We see in this chapter that Benedict is not authoritarian. He does not simply give an order and expect people to follow. He has listened to his fellow monastics and accepted the reality of their position regarding wine. After dialogue, he accommodates within the bounds of reason and moderation while stating his preference: “wine is not a suitable drink for monks”. His fellow monastics cannot be convinced, even when Benedict brings to bear the witness of the Desert Fathers and Mothers. Abba Poemen, for example, is quoted in the Lives of the Fathers as stating simply that “wine is not for monks.”
The case for over indulgence regarding food is continued here. How can the monastic, or anyone who wants the Reality of the life of God to permeate their life, facilitate this while their attention is so caught up in excess and the effects that this excess would have on them?
Benedict is mindful of this and in response calls on all monastics to grow in their own unique God-given giftedness. For some the self control to abstain from wine is simply not with them. For others to abstain is just one aspect of their growth into “perfection” or fulness of life. Everyone, regardless of what has been given them, have their own journey of integration to negotiate. Abstinence from wine is a part of the journey for some. With moderation, wine need not be an obstacle for others.
The compassionate Benedict continually makes room for our ‘weaker’ needs. In our weaknesses are the seeds of a humble acceptance of our limitations. A community of the Rule is a safe place for us to grow in this acceptance and humility. This safe place is also the place where openness to grace is lived and encouraged. When it comes to preserving love in community (living into grace) the Rule urges us not to compromise.
This chapter also sees the Rule continue its stance against grumbling. Benedict, in the interest of community harmony, urges community members not to grumble if there is no wine available. The temptation to grumble, and grumbling itself, can reveal what we are attached to. Grumbling can be the product of an inner reactivity around the people, events, and things of attachment. It seems likely that wine (more so than food) was something that the monastics of Benedict’s time had an inner reactivity to when it was absent.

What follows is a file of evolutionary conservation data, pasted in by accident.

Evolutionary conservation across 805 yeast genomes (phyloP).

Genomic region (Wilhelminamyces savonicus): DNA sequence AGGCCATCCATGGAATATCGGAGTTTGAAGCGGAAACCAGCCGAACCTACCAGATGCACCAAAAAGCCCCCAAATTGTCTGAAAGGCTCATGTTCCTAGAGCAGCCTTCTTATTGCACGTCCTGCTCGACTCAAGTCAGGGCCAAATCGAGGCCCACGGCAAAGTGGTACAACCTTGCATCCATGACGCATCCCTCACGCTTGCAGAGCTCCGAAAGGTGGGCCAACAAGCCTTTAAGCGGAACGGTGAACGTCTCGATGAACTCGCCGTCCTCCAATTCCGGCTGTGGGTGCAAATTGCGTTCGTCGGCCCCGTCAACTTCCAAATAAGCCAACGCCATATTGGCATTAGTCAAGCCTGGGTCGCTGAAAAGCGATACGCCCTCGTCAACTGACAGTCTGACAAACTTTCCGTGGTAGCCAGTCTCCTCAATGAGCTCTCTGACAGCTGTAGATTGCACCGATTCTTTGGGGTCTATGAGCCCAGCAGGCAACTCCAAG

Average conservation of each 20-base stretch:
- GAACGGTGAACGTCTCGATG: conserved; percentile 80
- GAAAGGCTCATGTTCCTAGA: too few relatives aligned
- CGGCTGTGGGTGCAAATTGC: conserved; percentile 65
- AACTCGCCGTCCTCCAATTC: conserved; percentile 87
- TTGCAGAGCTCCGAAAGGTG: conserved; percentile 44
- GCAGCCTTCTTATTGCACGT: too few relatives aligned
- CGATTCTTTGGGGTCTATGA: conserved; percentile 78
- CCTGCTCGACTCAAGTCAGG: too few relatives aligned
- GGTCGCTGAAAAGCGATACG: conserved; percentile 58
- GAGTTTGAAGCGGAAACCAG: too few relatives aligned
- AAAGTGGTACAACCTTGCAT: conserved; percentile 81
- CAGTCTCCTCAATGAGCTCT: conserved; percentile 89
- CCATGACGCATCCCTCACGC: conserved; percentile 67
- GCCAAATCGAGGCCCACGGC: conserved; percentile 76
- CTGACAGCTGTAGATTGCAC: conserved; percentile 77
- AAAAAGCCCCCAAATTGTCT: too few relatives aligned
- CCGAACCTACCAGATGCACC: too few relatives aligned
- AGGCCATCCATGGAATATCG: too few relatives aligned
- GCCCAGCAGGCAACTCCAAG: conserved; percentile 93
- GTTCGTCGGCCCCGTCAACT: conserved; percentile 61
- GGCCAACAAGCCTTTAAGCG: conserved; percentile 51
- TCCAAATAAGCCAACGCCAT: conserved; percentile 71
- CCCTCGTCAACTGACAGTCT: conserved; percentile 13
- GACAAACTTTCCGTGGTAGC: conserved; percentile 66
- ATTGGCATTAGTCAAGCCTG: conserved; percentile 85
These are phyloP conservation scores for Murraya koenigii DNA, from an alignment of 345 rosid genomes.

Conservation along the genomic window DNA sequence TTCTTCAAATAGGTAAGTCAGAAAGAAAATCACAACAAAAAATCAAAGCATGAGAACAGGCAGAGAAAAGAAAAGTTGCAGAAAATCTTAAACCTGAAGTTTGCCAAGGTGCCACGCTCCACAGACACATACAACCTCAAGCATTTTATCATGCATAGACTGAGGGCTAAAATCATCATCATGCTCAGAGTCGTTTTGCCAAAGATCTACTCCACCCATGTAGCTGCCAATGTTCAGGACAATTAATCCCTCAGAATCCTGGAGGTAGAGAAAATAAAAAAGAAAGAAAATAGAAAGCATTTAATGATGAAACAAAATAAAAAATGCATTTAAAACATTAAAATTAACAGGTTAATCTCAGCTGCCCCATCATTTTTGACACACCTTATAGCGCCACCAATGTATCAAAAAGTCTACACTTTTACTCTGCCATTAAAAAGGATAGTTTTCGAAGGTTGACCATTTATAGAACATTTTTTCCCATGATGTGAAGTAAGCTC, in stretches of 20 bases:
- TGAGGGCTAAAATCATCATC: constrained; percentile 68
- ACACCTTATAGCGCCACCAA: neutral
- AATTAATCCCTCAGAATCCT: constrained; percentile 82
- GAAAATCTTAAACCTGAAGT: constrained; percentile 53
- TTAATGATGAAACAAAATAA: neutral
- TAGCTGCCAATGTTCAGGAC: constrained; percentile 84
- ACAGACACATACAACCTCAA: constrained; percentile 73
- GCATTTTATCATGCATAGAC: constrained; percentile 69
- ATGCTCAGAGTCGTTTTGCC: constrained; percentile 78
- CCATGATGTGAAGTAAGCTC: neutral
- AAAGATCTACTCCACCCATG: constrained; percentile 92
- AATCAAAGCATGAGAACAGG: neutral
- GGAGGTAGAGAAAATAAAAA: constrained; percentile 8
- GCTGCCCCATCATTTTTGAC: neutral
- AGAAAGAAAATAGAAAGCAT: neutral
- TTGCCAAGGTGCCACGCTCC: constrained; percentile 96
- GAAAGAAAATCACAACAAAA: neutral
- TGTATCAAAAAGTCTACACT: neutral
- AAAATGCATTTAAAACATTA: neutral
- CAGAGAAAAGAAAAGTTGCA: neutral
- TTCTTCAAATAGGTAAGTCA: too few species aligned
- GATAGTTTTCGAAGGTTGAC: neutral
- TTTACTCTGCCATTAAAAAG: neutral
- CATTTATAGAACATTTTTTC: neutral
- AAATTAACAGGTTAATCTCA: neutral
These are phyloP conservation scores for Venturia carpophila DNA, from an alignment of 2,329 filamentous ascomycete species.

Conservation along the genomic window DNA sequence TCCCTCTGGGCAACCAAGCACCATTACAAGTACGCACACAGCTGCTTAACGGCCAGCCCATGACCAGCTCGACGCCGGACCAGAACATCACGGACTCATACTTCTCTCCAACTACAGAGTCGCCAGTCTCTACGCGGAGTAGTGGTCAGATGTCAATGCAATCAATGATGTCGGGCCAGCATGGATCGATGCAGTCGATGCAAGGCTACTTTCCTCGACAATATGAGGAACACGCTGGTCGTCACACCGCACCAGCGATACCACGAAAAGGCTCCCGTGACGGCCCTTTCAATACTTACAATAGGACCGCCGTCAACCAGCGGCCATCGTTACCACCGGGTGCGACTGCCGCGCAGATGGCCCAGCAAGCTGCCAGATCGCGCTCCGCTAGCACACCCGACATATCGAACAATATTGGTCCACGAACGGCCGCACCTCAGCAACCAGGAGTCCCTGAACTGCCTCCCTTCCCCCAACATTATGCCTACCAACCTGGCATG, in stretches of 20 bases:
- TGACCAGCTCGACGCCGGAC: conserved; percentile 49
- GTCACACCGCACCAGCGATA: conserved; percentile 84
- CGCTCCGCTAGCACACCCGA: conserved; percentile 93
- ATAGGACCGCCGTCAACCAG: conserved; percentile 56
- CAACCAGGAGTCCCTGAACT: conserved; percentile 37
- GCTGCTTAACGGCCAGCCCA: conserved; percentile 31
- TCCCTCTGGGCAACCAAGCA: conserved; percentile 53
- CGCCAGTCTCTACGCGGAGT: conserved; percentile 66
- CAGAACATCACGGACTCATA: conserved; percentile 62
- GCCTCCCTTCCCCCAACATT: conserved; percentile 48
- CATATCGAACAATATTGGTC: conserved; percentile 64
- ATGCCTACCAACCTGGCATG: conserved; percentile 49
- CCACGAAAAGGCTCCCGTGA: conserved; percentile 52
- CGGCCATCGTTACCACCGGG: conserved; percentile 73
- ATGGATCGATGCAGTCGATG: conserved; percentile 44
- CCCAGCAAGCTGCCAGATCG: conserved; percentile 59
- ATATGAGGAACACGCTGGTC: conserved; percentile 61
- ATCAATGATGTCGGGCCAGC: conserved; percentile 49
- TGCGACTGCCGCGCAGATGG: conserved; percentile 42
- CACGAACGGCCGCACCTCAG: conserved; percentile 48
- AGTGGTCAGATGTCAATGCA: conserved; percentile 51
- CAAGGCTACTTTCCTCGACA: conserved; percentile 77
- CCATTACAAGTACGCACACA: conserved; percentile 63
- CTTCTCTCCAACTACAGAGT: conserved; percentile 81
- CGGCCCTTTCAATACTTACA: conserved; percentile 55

Recently, at Meditatio House, we ran out of coffee. Coffee at the house is greatly valued. We quickly bought some more from a local corner store. Unfortunately the coffee tasted like “plastic hazelnuts in mud”. Grumbling began to stir. The coffee was thrown out and new, better coffee, was bought. Our attachment to coffee was exposed. Not only could we not go without, the coffee had to be good enough.
Reactivity and grumbling can point us towards what is getting in the way of freedom in life and God. These things can often be ‘small’, everyday things. Sometimes they are more than this. Reactivity around attachments gets in the way of an experience of the inner liberty that is dependency on God. The experience of life is one of freedom when we are accepting and living out of this one and only necessary dependency. We are dependent on divine Being for our being. Often our attention is on our attachments rather than focused on the extravagant, free gift of God’s life within us.
What small things in the everyday, if they were gone tomorrow, would cause a reaction in us that would be out of proportion to their absence? Coffee? The morning paper? An evening whiskey? Some routine we did not before realise we had quite an attachment to? In this chapter the Rule asks us: were these little things, because of our attachment to them, coming between us and a deepening experience of our dependency on God? Can we at least moderate these things?
The practice of meditation helps us with this reactive, grumbling dynamic. It is the ego that attaches as it attempts to shore up its position as the centre of attention. The practice of attention on the mantra, gently and over time, subverts ego attachment and heals reactivity. Attention can become integrated in being. As this integration grows we discover ourselves more observing reactivity rather than being caught in it. This takes time. As time passes our attachments and weaknesses can become those things through which God unites the whole of us to God. The only authority is Love.